Consumer Reports Recommends 'Holding Off' on Google Nexus 7 Tablet

Consumer Reports (CR) told readers on Thursday to "hold off" on Google's Nexus 7 tablet due to significant issues with the touch screen and intermittent problems with the device's built-in GPS. The magazine said that it was urging caution until those issues are fixed.

Consumer Reports and the Nexus 7

The magazine praised the device's display as, "gorgeous, bright screen, the sharpest one we've seen yet in a tablet." It also said that it looked good and sounded good, especially for the price of $229.

But, there's a "but" in there:

It's been widely reported that a few quirks are being encountered by early owners. For one, the touch screen sometimes reportedly 'goes crazy' and misses or repeats touches or keystrokes on the virtual keyboard. On the sample Nexus 7 we bought, we found it impossible to use the Swype method of word entry, as the continuous sliding from one key to the next gets chopped up by whatever the problem is, entering gibberish instead of meaningful text.

For another, some users report that the built-in GPS loses contact with satellites after a short period of operation. When we walked around outside our headquarters with the Maps app on our Nexus (on a sunny day with just a few clouds), it tracked for less than 10 minutes before the map position 'froze' (though the compass direction still updated). The freeze lasted until we restarted the tablet.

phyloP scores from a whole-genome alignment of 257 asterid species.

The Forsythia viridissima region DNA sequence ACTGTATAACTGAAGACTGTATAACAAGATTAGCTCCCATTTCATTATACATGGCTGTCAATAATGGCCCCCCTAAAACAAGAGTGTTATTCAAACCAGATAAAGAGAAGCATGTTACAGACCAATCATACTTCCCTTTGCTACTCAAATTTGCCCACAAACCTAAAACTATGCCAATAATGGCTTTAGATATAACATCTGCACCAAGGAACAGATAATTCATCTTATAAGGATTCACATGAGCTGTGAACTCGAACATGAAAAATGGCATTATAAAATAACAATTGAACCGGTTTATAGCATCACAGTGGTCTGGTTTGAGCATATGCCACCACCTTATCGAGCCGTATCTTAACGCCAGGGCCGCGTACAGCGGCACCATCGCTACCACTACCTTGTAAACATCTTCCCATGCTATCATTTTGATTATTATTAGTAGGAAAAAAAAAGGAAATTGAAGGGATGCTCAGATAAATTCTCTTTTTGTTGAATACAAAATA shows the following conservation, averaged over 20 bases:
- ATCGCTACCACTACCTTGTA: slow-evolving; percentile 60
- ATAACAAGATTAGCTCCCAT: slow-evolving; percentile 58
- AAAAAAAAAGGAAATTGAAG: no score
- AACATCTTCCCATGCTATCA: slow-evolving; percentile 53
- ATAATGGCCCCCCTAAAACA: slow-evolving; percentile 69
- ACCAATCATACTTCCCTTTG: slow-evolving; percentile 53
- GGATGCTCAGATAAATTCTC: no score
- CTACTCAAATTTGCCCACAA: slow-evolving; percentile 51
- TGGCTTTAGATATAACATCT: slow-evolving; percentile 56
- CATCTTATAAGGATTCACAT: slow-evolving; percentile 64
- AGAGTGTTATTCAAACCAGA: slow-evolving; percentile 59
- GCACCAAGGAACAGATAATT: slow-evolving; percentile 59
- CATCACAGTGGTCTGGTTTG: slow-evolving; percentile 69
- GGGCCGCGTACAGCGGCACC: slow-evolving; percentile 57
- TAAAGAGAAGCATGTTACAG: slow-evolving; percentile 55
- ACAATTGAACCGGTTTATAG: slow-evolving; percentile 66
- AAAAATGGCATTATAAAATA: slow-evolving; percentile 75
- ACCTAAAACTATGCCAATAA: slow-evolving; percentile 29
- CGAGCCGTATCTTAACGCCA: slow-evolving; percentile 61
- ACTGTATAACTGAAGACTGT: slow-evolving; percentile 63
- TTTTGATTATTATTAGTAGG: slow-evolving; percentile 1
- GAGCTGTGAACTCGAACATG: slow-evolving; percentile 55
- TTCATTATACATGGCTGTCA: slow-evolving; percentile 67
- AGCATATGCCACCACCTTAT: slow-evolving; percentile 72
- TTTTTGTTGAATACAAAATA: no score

You might expect me to be crowing about this, but I'm not. For one thing, Google said on its forums that it is releasing an update that fixes the touchscreen issue, and the GPS issue is not yet definitive. If Google's software update properly fixes the touch screen problem, it will quickly be a non-issue.

The other reason I am not crowing is because many Apple fans were quick to accuse Consumer Reports of having an anti-Apple bias after the magazine vociferously condemned attenuation problems in the iPhone 4, the so-called "Antennagate" problem of 2010.

The magazine also criticized the iPhone 4S, and while it heaped praise on the iPhone 5's camera and called the iPhone 5 the "best iPhone yet," it scored the device below the Samsung Galaxy S III and Motorola Droid RAZR MAXX.

Many of us may have disagreed with the magazine's stance on the iPhone 4, but the magazine has since given Apple top marks in customer service, and really, it has given many Apple products and services its highest recommendation over the years. The publication's treatment of the Nexus 7 shows that its criticism goes wherever it believes it needs to go.

On the other hand, we haven't seen many third party headlines screaming about this. Apple-centric BGR mentioned it, as did Gizmodo and TheStreet.com, but few other publications have taken up the banner.

Had CR found similar problems with an Apple product, there's little doubt that the hue and cry would be deafening. That's not CR's fault, of course, and it's due to the fact that Apple is the mind share leader, especially in tablets, and Apple doesn't make many mistakes. When it does, people jump on it.

It's hard to be the world's most valuable company sometimes.

But the Nexus 7? Google's Nexus tablets are the only Android tablets I would buy, but they still aren't hot sellers. Accordingly, it's not much of a surprise that few are paying attention.